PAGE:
This image courtesy of Joseph DeLeo
This is the traditional hush puppy, the one most people who grew up eating hush puppies recall happily. Some grandmas grated the onion, some minced it; some, these days, pulse-chop it in the processor. Some wouldn’t think of eating hush puppies without ketchup, while others enjoy them sprinkled with a bit of coarse salt and malt vinegar (à la British fish-and-chips). Still others are partisans of butter and honey—yes, even with the onions.
Makes15 to 20 (serves 4 to 5)
Dietary ConsiderationHalal, Kosher, Peanut Free, Soy Free, Tree Nut Free, Vegetarian
Five Ingredients or LessYes
Taste and TextureCrisp, Crunchy, Savory, Sweet, Tangy
Type of DishCorn Bread, Quickbreads
- 1 2/3 cups stone-ground cornmeal, preferably white
- ¼ cup unbleached white flour
- 2 teaspoons baking powder
- ½ teaspoon baking soda
- ½ to 1½ teaspoons sugar
- ½ teaspoon freshly ground black pepper (optional, but good)
- 2 eggs
- 1 cup buttermilk
- ½ medium onion, very finely minced
- Mild vegetable oil, for frying
If you don’t intend to serve the hush puppies virtually straight from the stove, preheat the oven to 200°F.
Combine the dry ingredients thoroughly in a medium bowl.
Beat together the eggs and buttermilk in a small bowl. Stir this into the dry ingredients to make a batter thick enough to mound on the end of a teaspoon. Stir in the onion. As is almost always the case with cornbreads, don’t overbeat the batter or you’ll toughen the hush puppies.
Pour the oil into a large skillet to reach a depth of 1 to 1½ inches, depending on the depth of your skillet. Place the skillet over medium-high heat. When the oil is hot enough to fry in (365°F on a thermometer, or test with a drop of batter, which should sizzle immediately and start to brown), drop the batter in by small rounded teaspoonfuls, using a second teaspoon to scrape off the batter into the fat. Working in batches, fry 5 or 6 hush puppies at a time, making sure not to overcrowd the skillet. Fry until the balls are golden brown on their underneath sides, 45 seconds to 1 minute. Then turn them with a slotted spoon and continue cooking until the other side is nice and golden, too, 30 to 40 seconds more.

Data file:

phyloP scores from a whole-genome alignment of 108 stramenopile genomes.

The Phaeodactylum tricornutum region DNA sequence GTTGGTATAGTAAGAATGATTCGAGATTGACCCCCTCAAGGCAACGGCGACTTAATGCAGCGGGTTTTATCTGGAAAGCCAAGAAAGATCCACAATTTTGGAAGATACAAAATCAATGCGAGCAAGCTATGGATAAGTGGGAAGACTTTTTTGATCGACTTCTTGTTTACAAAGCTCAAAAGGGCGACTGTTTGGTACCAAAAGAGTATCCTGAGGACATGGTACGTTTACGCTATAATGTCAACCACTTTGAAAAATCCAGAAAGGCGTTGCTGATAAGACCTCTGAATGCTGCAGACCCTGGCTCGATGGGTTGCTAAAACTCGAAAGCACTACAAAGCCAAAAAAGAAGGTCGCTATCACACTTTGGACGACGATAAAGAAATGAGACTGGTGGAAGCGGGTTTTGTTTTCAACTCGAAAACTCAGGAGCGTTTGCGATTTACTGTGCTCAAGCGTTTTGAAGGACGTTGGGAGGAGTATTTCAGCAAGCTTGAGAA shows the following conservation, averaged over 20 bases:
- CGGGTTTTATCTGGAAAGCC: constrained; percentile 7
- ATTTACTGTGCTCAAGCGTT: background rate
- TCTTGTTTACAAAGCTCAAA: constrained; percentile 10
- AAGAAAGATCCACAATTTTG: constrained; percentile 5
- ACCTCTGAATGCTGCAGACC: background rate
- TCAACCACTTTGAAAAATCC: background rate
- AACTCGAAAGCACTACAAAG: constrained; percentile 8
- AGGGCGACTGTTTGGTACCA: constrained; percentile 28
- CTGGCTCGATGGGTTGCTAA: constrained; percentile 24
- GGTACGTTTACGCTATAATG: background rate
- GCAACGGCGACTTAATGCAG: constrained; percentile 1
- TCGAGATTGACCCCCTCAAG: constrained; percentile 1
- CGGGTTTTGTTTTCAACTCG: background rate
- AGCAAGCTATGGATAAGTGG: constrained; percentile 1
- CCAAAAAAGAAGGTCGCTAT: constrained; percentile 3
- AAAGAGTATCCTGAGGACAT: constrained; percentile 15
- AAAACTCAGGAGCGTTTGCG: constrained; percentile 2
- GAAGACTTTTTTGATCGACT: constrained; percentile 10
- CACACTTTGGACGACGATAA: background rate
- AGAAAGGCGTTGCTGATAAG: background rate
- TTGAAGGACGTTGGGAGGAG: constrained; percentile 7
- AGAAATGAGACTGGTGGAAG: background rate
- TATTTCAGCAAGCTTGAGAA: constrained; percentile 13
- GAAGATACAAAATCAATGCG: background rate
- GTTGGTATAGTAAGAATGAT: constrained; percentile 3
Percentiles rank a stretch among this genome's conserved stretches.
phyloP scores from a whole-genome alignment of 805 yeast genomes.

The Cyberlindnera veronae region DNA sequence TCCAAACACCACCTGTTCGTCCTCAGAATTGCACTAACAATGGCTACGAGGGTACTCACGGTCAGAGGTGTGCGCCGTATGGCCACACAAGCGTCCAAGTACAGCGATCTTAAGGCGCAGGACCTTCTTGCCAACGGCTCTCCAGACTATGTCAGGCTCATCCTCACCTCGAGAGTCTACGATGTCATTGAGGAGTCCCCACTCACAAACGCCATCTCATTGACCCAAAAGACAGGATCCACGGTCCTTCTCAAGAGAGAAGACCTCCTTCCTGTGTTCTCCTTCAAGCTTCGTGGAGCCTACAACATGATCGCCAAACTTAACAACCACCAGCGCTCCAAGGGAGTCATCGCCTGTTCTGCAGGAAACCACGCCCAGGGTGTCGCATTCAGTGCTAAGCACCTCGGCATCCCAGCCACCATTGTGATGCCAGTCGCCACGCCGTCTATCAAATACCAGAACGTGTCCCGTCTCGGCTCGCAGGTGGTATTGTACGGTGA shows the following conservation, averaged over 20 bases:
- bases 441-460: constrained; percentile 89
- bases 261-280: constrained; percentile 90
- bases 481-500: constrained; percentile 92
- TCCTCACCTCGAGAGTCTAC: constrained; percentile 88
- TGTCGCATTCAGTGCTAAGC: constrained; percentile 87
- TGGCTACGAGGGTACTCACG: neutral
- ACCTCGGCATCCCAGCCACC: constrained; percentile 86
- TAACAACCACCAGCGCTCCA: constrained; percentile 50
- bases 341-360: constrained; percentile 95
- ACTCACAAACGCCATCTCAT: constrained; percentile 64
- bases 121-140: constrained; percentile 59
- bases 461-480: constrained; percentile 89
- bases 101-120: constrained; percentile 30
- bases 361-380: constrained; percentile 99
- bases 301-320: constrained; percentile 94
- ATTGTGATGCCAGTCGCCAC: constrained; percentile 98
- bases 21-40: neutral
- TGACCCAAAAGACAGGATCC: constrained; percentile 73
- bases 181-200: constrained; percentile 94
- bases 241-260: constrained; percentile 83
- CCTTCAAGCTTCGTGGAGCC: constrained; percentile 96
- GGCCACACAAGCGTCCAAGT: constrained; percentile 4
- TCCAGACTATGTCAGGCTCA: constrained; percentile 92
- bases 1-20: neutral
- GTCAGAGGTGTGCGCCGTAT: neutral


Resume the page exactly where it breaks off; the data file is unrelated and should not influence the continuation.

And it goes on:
Either transfer to a serving dish, blot with paper towels, and serve posthaste, or line a baking sheet with paper towels (or, traditionally, torn-open brown paper grocery sacks) and scoop the finished hush puppies from the fat onto the paper-lined sheet. Transfer them to the preheated oven to keep them warm, and begin frying the next batch.
A milk batter has slightly less tang and tenderness than one made with buttermilk. Use milk to replace the buttermilk, omit the baking soda, and use 1 level tablespoon of baking powder to leaven the batter.
Use stone-ground yellow cornmeal instead of white. Add a teaspoon of garlic powder or (infinitely better in my view) 3 or 4 pressed garlic cloves. Omit the black pepper, but add 1 to 2 finely minced fresh or pickled jalapeño peppers (leaving in the seeds, if you wish, for extra kick). If you like, add a little minced parsley or cilantro. And—I am told this is the secret—fry the hush puppies in the same oil used for frying the fish you’re serving them with.
Quickie Garden Hush Puppies
Substitute 2 cups minus 2 tablespoons of self-rising cornmeal (White Lily is the preferred brand) for the flour, cornmeal, baking powder, baking soda, and salt. Use milk or water in place of the buttermilk, adding a few tablespoons of finely minced tomatoes to the liquid, to equal the 1 cup total. Use 2 or 3 finely chopped scallions instead of the regular onion.
2007, Crescent Dragonwagon
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